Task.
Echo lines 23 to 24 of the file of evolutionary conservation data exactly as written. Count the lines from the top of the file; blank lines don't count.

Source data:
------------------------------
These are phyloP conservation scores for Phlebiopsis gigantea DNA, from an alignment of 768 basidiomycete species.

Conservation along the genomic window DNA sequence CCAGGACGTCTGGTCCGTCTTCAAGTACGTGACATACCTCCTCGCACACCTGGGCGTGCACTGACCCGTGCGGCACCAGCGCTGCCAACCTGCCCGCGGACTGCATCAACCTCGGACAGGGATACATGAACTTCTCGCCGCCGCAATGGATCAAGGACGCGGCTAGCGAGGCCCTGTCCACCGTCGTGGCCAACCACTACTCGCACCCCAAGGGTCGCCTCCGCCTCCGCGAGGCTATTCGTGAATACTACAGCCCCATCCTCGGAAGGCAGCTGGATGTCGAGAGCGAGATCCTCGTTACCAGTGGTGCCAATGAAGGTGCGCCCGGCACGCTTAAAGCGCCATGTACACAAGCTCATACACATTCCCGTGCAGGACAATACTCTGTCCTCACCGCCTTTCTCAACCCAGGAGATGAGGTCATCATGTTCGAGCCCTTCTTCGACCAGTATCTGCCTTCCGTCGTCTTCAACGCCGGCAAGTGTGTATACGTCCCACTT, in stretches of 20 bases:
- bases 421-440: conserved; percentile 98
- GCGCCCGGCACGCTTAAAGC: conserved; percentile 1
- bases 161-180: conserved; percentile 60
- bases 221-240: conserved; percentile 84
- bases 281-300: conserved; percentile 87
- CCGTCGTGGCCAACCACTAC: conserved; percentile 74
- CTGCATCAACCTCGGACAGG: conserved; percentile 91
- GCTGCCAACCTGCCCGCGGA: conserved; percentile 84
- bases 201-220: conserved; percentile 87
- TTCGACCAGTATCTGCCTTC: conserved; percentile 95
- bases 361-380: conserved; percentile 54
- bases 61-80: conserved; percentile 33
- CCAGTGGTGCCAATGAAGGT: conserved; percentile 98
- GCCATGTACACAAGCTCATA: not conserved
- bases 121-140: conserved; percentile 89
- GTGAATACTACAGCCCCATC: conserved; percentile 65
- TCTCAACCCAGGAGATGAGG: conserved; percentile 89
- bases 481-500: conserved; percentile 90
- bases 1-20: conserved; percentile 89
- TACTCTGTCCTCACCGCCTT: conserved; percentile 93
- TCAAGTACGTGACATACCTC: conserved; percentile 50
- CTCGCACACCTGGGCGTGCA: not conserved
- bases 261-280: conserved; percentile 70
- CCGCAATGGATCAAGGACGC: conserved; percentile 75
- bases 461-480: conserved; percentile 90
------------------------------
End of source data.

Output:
- TCAAGTACGTGACATACCTC: conserved; percentile 50
- CTCGCACACCTGGGCGTGCA: not conserved